Naval Volunteer Motor-Boat Reserve. The vessel
was better known as Enchantress."


regards,
Martin

Last edited by melliget : 16th February 2009 at 04:07. Reason: Small text too hard to read
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  #5  
Old 16th February 2009, 04:25
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melliget melliget is offline  
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If you google just ENCHANTRESS BOLCKOW, you'll see a couple of references to other furniture made from the Enchantress, incl. these seats on the terrace of the Houses of Parliament:

http://www.aafgb.com/wwweb/toys/HUGH...#slide0088.htm

Hughes Bolckow did this with quite a number of ships they broke up. A great idea, really: to recycle the materials of the ships and at the same time retain the link to the ships' histories.
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  #6  
Old 16th February 2009, 14:29
OMEGAONE OMEGAONE is offline  
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Thank you all so much for your interesting comments and links. Even without the door to sell, I am finding the historical part quite absorbing. I have put the door on ebay now. And will add one or two of the facts you have kindly given me. So grateful for all your help.
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  #7  
Old 17th February 2009, 12:03
Richard Maskiell Richard Maskiell is offline  
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The three yachts Enchantress were fated as follows:
No 1 (built as despatch vessel Helicon, renamed Enchantress 1.4.1888) was sold 11.7.1905 for intended BU at Sunderland by Laidler but was resold as mercantile Resource II. Hired by the Navy 1.10.1915 as a depot ship for motor boats, she was destroyed by fire at Southampton on 12.11.1915
No 2 was built specifically as the Admiralty yacht. Sold 24.6.1935 for BU at Dover.
No 3 was built as a sloop but fitted out for service as the Admiralty yacht. Converted back to a sloop in 1939, she rammed and sank the Italian sub Corallo on 13.12.1942. Sold 24.10.1946 for conversiuon to mercantile Lady Enchantress and BU on the Tyne by Clayton & Davie in 1952. There is an article on her post-war history in Ships Monthly January 1968.

Based on this No 3 would seem to be the best candidate based on geography.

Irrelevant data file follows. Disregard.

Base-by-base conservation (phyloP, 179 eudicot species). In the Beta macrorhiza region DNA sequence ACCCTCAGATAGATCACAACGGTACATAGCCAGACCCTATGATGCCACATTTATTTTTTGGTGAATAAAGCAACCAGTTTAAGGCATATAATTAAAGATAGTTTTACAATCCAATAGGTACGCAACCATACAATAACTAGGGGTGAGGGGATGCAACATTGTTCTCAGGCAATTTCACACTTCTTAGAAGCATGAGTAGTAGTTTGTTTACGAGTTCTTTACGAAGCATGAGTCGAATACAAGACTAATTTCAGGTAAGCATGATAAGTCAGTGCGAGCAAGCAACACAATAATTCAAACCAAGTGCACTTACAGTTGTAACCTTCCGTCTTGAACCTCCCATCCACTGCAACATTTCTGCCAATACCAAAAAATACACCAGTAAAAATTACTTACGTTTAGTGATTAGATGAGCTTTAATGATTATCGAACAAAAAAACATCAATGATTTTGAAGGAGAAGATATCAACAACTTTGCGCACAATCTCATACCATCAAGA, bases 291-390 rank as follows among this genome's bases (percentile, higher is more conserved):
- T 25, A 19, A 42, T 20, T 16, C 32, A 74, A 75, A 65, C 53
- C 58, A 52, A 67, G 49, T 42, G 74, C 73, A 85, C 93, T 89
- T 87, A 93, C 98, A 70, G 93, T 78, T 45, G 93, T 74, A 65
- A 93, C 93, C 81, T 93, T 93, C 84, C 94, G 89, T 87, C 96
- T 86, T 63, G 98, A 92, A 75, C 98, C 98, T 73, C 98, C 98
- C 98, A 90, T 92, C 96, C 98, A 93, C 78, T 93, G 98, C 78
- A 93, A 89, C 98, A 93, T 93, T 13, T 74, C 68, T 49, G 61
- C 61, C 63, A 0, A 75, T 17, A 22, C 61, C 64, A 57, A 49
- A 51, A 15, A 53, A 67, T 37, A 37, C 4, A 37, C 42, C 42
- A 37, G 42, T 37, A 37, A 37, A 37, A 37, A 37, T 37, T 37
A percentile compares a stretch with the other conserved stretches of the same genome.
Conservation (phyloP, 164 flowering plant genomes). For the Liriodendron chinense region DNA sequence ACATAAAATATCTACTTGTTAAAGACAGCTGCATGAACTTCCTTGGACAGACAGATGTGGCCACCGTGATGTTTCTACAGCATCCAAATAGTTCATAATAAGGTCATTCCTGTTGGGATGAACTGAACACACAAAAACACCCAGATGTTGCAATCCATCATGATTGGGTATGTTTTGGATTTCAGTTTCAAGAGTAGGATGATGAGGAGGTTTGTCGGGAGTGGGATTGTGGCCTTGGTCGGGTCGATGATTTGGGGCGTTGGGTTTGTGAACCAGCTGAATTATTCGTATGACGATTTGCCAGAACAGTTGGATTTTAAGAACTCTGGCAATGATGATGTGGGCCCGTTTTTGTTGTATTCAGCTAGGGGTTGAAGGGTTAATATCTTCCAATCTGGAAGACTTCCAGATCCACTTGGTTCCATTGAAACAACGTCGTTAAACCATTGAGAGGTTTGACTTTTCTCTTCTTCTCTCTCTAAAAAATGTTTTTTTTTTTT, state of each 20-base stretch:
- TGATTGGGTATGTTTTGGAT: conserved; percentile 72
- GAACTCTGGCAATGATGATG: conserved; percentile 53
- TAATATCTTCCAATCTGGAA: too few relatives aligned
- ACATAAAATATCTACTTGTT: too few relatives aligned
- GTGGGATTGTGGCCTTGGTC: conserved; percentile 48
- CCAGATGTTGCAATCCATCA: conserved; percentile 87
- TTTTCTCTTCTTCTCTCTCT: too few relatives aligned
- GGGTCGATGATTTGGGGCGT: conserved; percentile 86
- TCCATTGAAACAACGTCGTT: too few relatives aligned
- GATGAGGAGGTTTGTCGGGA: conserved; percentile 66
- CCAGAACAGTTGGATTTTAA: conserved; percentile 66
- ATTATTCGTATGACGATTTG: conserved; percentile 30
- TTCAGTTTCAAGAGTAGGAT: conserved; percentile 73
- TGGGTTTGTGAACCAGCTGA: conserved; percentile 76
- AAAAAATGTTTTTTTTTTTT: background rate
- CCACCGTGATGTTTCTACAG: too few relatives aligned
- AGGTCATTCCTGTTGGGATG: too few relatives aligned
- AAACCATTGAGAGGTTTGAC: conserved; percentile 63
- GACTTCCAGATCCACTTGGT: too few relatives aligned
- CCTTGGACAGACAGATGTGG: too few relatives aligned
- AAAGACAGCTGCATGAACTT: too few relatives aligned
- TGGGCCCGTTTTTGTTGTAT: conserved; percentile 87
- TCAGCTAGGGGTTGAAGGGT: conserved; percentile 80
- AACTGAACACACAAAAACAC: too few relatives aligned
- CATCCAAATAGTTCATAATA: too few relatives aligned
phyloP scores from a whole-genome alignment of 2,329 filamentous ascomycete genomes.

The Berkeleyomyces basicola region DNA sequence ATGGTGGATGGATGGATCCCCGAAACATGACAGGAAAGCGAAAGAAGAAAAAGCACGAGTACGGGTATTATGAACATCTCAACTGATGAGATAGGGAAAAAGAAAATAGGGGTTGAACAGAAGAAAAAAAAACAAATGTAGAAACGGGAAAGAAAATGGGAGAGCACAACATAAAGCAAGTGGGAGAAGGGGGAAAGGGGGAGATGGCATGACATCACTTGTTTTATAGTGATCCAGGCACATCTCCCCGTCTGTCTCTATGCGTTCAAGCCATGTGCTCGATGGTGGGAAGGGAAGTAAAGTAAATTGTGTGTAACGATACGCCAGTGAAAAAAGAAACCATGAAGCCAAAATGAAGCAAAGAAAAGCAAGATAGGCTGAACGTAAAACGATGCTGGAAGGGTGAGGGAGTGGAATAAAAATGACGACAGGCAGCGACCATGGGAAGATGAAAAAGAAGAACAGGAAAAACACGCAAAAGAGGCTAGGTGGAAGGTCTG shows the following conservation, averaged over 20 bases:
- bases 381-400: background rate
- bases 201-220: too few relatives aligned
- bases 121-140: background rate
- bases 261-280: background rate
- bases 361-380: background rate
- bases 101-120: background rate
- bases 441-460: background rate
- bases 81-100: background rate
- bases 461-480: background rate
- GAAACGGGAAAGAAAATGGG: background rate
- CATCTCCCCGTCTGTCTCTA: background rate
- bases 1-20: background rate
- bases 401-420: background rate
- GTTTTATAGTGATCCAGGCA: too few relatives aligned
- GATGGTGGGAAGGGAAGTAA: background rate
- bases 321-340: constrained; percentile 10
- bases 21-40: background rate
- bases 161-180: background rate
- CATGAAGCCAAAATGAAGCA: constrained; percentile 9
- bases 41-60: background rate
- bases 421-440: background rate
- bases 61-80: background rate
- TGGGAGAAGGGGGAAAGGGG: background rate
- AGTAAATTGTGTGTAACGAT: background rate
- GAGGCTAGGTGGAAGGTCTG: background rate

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  #8  
Old 17th February 2009, 21:53
benjidog benjidog is offline
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Welcome from Lancashire.
I hope you will enjoy the site.
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  #9  
Old 17th February 2009, 22:33
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HMS Enchantress was based at Chatham Dockyard prewar.I often saw her in the Medway.
Thankyou for her later history.
Stan
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  #10  
Old 25th September 2009, 08:03
Hughes Bolckow Collector Hughes Bolckow Collector is offline  
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Quote:
Originally Posted by OMEGAONE View Post
Hello, I wonder if anyone can help me.
Clearing out my father-in-laws house, we have found an old teak outer front door. On the inside of the door is a plaque which states " Made by Hughes Bolckow Shipbreaking Company Ltd, Blyth, Northumberland from Teak taken from the Admiralty Yacht Enchantress".
We do not have a date.
The door was on the house when it was bought in the early 1960's. It has been stored since in a garage, but is in good condition.
Can anyone tell us which Yacht and any dates this might have pertained to? We need to get rid of it, and I thought I would try and sell it on ebay. Any historical help would be much appreciated.
Thanks is advance.
Hi! Can you tell me if you managed to sell the door on Ebay as I have just noticed your original message, thanks.
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  #11  
Old 25th September 2009, 10:59
K urgess K urgess is offline
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Quote:
Originally Posted by Hughes Bolckow Collector View Post
Hi! Can you tell me if you managed to sell the door on Ebay as I have just noticed your original message, thanks.
Omegaone hasn't logged on since February so you may have to send a private message or email to get his attention.
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  #12  
Old 25th September 2009, 15:37
eddyw eddyw is offline  
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Enchantress (1935) converted post WW2 into passenger ship by Thornycrofts.
see:http://www.photoship.co.uk/JAlbum%20...ntress-05.html
She ran unsuccessfully first on the Thames and later at Torquay on excursions to Channel Isles. On final sailing she was disabled by boiler problems mid channel and had to be towed back to Torquay, was laid up and later scrapped.